Imagens das páginas

It is not the real Yet never far, for

And so of the world in which they move. world, but a world just raised above it. the author's is no aspiring spirit. It might be described as a great earth-spirit, looking down, from no great height, with affection and interest on human affairs. In certain moods, when he seems to conciliate the grosser element, there is a forced and rather unscrupulous worldliness about his writing, to which he descends from the heights which are his natural habitat. Occasionally, and notably with the advance of life, the presence of decay and death, and the mutability of things, breaks in upon his projects and contemplations. The equilibrium, which is the normal condition of the poet's mind, is then violently disturbed, and this finds expression in clamorous outcries of helplessness and pain. The same effect is produced by the moral problem and the difficulty of reconciling pleasure with duty, ambition with conscience, the world of action with the world of thought. But these moods are not long-lived, and they give place, sooner or later, to that passionless calm which is at once the mystery and the fascination of Shakespeare. In this mood he is sheer spirit and seems to belong to another world.

I fear I am undertaking a thankless task, but I mean in this book to try to follow the track of Bacon's life and to find the reflection of it in these plays. At the same time I shall offer some remarks about the plays which have occurred to me in the course of reading and reflection. This will not be an erudite commentary. The author having, as I believe, wisely suppressed his own erudition, would, as it seems to me, be the last person to wish it dug up, and, except in so far as it may enable us to identify him and understand his ideas, what object can it serve to burden our minds with useless information? The plays were written for popular hearing and still more (in a future foreseen by their author) for general reading. His attitude is that of a great teacher who addresses himself primarily to his own class, the upper classes of England, who in his day were for the most part rude and uncultivated. For the people as he knew them he has a kindly tolerance, and to some extent an affection, provided they keep within the bounds of obedience and do not aspire to authority in the

State. That he foresaw their efforts in this direction in the future seems certain, and he does all in his power, by precept, example, ridicule, scathing denunciation and contempt, to prevent such a catastrophe. But he also foresaw the extension of education and enlightenment, and valued his own plays as a means to this end and as likely to prove a blessing to humanity far beyond the bounds of his own class and country. To all this great and growing audience, and especially to Englishmen, he seems to say: Do not trouble overmuch about learning, but strive in action to improve the conditions of your life and to live like reasonable beings. Learn wherein a well ordered State consists and fit yourselves for the destiny which awaits you. Here are examples. I have shaped them for you as touchstones of feeling and guides for conduct out of the deeds of the present and the memorials of the past. How I have done it and the way in which I have used my documents need not concern you. It is enough that you have the fruits of my labour for your use and enjoyment. As for the learned they are men apart, and if they realise their mission they are high priests and leaders. Only let them pursue their learning to useful ends, for learning not so applied is dross and vanity.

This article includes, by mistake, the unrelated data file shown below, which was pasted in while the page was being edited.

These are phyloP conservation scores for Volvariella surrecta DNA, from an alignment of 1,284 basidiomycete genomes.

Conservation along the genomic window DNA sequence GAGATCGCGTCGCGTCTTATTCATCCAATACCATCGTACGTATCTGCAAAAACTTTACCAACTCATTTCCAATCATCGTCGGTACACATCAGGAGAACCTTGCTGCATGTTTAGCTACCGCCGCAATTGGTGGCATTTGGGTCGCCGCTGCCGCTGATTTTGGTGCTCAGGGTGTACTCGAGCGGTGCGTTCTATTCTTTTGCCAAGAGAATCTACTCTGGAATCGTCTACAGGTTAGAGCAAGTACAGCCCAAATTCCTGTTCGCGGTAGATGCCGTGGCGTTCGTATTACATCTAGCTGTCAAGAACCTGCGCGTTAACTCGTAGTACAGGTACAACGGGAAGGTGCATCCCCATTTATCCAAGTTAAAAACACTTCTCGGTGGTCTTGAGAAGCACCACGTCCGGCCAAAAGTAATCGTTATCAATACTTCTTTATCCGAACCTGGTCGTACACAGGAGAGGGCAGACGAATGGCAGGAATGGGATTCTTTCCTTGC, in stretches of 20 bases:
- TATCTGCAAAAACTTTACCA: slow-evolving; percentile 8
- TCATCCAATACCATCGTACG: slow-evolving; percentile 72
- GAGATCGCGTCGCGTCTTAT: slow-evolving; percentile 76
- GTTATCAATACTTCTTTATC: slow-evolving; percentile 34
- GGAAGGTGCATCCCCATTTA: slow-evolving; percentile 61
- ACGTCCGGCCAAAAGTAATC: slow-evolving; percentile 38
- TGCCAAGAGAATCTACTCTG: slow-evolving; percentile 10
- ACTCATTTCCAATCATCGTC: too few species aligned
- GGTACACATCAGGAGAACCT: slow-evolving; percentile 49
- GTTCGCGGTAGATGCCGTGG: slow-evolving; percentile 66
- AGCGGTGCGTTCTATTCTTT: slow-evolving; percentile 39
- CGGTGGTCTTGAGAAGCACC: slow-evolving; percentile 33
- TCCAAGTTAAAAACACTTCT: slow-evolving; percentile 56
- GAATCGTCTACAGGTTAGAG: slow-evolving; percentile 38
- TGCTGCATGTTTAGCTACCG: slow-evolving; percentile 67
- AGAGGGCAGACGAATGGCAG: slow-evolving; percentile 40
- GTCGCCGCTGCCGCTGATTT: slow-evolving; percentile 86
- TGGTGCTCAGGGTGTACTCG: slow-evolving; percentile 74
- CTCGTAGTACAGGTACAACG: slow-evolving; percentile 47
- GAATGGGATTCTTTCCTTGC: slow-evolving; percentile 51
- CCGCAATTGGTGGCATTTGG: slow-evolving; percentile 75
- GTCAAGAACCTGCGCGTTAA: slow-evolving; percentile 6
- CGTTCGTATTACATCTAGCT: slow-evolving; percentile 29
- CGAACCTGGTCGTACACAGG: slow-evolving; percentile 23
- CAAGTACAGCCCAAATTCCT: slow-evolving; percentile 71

It will be said that this is more Bacon than Shakespeare; but I cannot distinguish between them.

We will now proceed to an examination of the several plays in so far as they bear on the purpose of this book.




Love's Labour's Lost.

This is supposed to be Shakespeare's earliest play. I have argued, however, in my book on Spenser that Bacon began to write plays as a boy, and that his earliest surviving effort in this form is The Glasse of Government, published under the name of Gascoigne.1 It is significant that the theme of that very immature effort is the education of youth, a subject which to the last was among Bacon's dearest interests. Love's Labour's Lost deals largely with the same theme, but less didactically. It is also French in manner and setting. A truly remarkable phenomenon if it sprang, as a first effort, from the brain of a man brought up in a humble situation in the heart of Warwickshire !

Now this writer, as I believe, when once behind his mask, was the most candid of men. Cunning as a fox in his relations with the world, from himself he had no secrets. He revels in self-expression, all the more as he feels himself secure from observation and censure.